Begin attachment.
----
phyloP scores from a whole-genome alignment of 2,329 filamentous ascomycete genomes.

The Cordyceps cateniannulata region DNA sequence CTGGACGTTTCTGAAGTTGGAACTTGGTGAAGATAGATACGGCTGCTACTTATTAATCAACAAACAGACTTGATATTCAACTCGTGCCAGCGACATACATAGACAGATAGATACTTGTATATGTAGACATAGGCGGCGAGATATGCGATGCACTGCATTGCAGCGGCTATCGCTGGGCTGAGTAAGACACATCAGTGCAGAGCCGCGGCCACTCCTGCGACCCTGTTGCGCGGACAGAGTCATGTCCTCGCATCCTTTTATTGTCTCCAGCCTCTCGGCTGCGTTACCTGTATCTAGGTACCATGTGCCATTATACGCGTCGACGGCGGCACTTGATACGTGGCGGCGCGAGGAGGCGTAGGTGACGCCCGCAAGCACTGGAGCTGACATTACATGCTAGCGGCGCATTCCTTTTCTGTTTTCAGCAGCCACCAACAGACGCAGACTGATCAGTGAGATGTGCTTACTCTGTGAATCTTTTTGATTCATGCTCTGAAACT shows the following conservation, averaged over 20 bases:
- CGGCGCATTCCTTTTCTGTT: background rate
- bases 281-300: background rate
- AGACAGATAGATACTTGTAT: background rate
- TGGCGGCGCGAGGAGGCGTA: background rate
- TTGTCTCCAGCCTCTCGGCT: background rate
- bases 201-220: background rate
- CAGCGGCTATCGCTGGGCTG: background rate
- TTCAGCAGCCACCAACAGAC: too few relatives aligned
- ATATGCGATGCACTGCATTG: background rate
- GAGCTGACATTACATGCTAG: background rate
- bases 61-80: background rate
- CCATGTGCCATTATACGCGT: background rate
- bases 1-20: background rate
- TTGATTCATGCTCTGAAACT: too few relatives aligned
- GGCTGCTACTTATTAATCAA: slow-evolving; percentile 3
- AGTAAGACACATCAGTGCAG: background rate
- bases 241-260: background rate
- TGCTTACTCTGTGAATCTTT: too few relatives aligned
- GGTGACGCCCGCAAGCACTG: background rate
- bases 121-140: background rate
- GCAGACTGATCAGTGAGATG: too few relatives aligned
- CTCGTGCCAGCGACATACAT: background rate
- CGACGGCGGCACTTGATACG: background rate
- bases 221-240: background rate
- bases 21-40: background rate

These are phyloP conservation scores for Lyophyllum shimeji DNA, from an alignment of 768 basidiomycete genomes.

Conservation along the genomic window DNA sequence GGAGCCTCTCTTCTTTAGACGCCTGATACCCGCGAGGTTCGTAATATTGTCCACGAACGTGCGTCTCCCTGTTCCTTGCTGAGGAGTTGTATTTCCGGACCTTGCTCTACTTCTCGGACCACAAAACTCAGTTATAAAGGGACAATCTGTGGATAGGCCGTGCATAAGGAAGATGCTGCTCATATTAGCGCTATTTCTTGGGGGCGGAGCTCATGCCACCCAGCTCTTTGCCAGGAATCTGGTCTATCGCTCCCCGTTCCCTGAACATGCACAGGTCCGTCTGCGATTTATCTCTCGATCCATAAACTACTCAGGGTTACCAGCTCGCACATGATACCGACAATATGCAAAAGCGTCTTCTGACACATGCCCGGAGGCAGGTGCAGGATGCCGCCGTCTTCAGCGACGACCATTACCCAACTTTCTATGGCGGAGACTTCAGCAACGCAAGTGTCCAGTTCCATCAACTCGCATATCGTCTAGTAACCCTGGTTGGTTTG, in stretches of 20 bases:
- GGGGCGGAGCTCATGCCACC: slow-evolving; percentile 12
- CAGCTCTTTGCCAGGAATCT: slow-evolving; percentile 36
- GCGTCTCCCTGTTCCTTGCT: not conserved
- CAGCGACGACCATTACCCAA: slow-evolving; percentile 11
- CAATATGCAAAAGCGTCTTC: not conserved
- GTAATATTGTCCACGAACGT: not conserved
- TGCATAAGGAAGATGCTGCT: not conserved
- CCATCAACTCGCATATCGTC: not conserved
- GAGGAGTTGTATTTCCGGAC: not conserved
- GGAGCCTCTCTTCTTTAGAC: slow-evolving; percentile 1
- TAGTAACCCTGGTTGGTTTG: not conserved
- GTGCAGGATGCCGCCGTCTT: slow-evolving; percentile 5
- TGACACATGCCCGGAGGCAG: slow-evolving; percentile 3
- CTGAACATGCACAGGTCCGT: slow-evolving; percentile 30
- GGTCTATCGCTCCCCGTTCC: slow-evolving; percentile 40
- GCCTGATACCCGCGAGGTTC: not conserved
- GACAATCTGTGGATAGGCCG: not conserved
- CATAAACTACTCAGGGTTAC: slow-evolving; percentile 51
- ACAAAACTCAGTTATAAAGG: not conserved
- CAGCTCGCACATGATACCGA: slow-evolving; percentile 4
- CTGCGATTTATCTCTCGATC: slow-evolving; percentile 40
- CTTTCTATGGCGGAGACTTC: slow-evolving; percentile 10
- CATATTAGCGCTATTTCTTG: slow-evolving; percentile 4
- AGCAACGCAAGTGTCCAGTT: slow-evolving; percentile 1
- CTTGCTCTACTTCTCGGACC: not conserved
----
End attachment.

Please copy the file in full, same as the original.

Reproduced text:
phyloP scores from a whole-genome alignment of 2,329 filamentous ascomycete genomes.

The Cordyceps cateniannulata region DNA sequence CTGGACGTTTCTGAAGTTGGAACTTGGTGAAGATAGATACGGCTGCTACTTATTAATCAACAAACAGACTTGATATTCAACTCGTGCCAGCGACATACATAGACAGATAGATACTTGTATATGTAGACATAGGCGGCGAGATATGCGATGCACTGCATTGCAGCGGCTATCGCTGGGCTGAGTAAGACACATCAGTGCAGAGCCGCGGCCACTCCTGCGACCCTGTTGCGCGGACAGAGTCATGTCCTCGCATCCTTTTATTGTCTCCAGCCTCTCGGCTGCGTTACCTGTATCTAGGTACCATGTGCCATTATACGCGTCGACGGCGGCACTTGATACGTGGCGGCGCGAGGAGGCGTAGGTGACGCCCGCAAGCACTGGAGCTGACATTACATGCTAGCGGCGCATTCCTTTTCTGTTTTCAGCAGCCACCAACAGACGCAGACTGATCAGTGAGATGTGCTTACTCTGTGAATCTTTTTGATTCATGCTCTGAAACT shows the following conservation, averaged over 20 bases:
- CGGCGCATTCCTTTTCTGTT: background rate
- bases 281-300: background rate
- AGACAGATAGATACTTGTAT: background rate
- TGGCGGCGCGAGGAGGCGTA: background rate
- TTGTCTCCAGCCTCTCGGCT: background rate
- bases 201-220: background rate
- CAGCGGCTATCGCTGGGCTG: background rate
- TTCAGCAGCCACCAACAGAC: too few relatives aligned
- ATATGCGATGCACTGCATTG: background rate
- GAGCTGACATTACATGCTAG: background rate
- bases 61-80: background rate
- CCATGTGCCATTATACGCGT: background rate
- bases 1-20: background rate
- TTGATTCATGCTCTGAAACT: too few relatives aligned
- GGCTGCTACTTATTAATCAA: slow-evolving; percentile 3
- AGTAAGACACATCAGTGCAG: background rate
- bases 241-260: background rate
- TGCTTACTCTGTGAATCTTT: too few relatives aligned
- GGTGACGCCCGCAAGCACTG: background rate
- bases 121-140: background rate
- GCAGACTGATCAGTGAGATG: too few relatives aligned
- CTCGTGCCAGCGACATACAT: background rate
- CGACGGCGGCACTTGATACG: background rate
- bases 221-240: background rate
- bases 21-40: background rate

These are phyloP conservation scores for Lyophyllum shimeji DNA, from an alignment of 768 basidiomycete genomes.

Conservation along the genomic window DNA sequence GGAGCCTCTCTTCTTTAGACGCCTGATACCCGCGAGGTTCGTAATATTGTCCACGAACGTGCGTCTCCCTGTTCCTTGCTGAGGAGTTGTATTTCCGGACCTTGCTCTACTTCTCGGACCACAAAACTCAGTTATAAAGGGACAATCTGTGGATAGGCCGTGCATAAGGAAGATGCTGCTCATATTAGCGCTATTTCTTGGGGGCGGAGCTCATGCCACCCAGCTCTTTGCCAGGAATCTGGTCTATCGCTCCCCGTTCCCTGAACATGCACAGGTCCGTCTGCGATTTATCTCTCGATCCATAAACTACTCAGGGTTACCAGCTCGCACATGATACCGACAATATGCAAAAGCGTCTTCTGACACATGCCCGGAGGCAGGTGCAGGATGCCGCCGTCTTCAGCGACGACCATTACCCAACTTTCTATGGCGGAGACTTCAGCAACGCAAGTGTCCAGTTCCATCAACTCGCATATCGTCTAGTAACCCTGGTTGGTTTG, in stretches of 20 bases:
- GGGGCGGAGCTCATGCCACC: slow-evolving; percentile 12
- CAGCTCTTTGCCAGGAATCT: slow-evolving; percentile 36
- GCGTCTCCCTGTTCCTTGCT: not conserved
- CAGCGACGACCATTACCCAA: slow-evolving; percentile 11
- CAATATGCAAAAGCGTCTTC: not conserved
- GTAATATTGTCCACGAACGT: not conserved
- TGCATAAGGAAGATGCTGCT: not conserved
- CCATCAACTCGCATATCGTC: not conserved
- GAGGAGTTGTATTTCCGGAC: not conserved
- GGAGCCTCTCTTCTTTAGAC: slow-evolving; percentile 1
- TAGTAACCCTGGTTGGTTTG: not conserved
- GTGCAGGATGCCGCCGTCTT: slow-evolving; percentile 5
- TGACACATGCCCGGAGGCAG: slow-evolving; percentile 3
- CTGAACATGCACAGGTCCGT: slow-evolving; percentile 30
- GGTCTATCGCTCCCCGTTCC: slow-evolving; percentile 40
- GCCTGATACCCGCGAGGTTC: not conserved
- GACAATCTGTGGATAGGCCG: not conserved
- CATAAACTACTCAGGGTTAC: slow-evolving; percentile 51
- ACAAAACTCAGTTATAAAGG: not conserved
- CAGCTCGCACATGATACCGA: slow-evolving; percentile 4
- CTGCGATTTATCTCTCGATC: slow-evolving; percentile 40
- CTTTCTATGGCGGAGACTTC: slow-evolving; percentile 10
- CATATTAGCGCTATTTCTTG: slow-evolving; percentile 4
- AGCAACGCAAGTGTCCAGTT: slow-evolving; percentile 1
- CTTGCTCTACTTCTCGGACC: not conserved